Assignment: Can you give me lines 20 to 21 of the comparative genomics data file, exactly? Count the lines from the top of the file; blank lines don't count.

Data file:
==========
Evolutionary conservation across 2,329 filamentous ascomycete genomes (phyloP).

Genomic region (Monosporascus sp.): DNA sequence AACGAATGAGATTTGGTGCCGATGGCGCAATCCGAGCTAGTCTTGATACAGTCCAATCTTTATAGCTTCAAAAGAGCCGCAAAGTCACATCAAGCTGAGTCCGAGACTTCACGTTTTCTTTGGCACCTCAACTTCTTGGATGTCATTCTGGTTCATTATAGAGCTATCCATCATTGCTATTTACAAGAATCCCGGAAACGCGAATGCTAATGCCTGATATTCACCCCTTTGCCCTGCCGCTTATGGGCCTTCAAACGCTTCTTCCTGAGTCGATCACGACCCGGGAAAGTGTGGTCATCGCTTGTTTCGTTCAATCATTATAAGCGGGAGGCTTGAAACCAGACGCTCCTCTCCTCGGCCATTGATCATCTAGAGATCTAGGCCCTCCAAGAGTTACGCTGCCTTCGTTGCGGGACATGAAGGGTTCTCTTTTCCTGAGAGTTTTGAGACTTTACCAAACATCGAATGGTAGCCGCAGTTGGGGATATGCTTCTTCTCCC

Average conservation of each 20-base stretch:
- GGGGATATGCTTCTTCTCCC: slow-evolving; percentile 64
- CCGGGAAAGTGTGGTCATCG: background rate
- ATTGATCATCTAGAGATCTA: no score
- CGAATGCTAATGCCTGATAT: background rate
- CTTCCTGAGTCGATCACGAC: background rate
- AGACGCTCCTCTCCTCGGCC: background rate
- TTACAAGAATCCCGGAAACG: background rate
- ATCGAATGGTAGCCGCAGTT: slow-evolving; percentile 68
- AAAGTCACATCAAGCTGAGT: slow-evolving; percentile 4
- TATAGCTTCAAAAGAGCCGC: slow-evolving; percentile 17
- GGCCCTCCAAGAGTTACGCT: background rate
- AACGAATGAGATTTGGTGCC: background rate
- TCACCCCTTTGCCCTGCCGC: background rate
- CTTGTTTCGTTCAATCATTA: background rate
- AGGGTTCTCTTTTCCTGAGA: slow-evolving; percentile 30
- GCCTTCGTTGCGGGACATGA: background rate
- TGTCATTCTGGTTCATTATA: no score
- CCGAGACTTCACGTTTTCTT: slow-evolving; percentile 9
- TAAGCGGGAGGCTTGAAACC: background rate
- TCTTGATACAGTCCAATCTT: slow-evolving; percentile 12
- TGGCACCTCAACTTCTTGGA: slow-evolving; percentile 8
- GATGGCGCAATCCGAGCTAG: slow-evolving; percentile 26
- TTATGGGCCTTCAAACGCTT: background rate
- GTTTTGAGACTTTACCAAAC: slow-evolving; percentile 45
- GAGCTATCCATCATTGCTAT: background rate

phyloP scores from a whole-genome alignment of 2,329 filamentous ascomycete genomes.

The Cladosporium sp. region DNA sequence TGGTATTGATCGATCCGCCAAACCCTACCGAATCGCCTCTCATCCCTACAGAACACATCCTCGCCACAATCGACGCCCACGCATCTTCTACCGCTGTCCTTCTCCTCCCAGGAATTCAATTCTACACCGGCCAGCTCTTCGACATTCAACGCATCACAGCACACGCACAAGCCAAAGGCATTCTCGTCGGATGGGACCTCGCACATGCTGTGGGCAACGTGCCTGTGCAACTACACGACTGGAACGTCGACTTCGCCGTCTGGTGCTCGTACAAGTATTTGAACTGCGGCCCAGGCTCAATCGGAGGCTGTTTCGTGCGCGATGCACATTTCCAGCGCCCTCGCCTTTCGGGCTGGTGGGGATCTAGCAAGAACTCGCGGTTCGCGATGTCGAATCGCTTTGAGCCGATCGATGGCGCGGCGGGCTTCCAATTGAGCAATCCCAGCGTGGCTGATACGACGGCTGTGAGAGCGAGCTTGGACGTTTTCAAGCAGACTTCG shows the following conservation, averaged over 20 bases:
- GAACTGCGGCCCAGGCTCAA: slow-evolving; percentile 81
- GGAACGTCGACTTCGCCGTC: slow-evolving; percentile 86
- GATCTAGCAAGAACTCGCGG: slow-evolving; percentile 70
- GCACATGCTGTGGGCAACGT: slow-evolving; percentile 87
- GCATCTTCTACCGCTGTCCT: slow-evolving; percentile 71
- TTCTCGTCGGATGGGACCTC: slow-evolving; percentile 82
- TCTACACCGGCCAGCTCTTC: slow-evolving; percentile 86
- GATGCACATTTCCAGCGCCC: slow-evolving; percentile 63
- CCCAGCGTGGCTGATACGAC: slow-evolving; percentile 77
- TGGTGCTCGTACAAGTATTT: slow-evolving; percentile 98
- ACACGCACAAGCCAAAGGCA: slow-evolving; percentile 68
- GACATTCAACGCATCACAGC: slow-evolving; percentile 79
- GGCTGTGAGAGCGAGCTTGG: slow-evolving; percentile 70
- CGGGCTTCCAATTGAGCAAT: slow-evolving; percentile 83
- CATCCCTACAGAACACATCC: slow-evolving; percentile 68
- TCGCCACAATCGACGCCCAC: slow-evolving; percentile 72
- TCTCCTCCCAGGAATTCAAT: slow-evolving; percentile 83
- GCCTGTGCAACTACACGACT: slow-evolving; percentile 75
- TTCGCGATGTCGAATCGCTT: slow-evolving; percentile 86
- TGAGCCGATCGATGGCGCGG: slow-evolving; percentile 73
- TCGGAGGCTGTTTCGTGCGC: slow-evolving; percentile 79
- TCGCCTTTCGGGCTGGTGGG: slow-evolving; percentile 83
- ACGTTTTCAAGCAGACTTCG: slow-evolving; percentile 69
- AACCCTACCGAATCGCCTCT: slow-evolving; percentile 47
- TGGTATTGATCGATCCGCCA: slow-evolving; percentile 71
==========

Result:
- TGTCATTCTGGTTCATTATA: no score
- CCGAGACTTCACGTTTTCTT: slow-evolving; percentile 9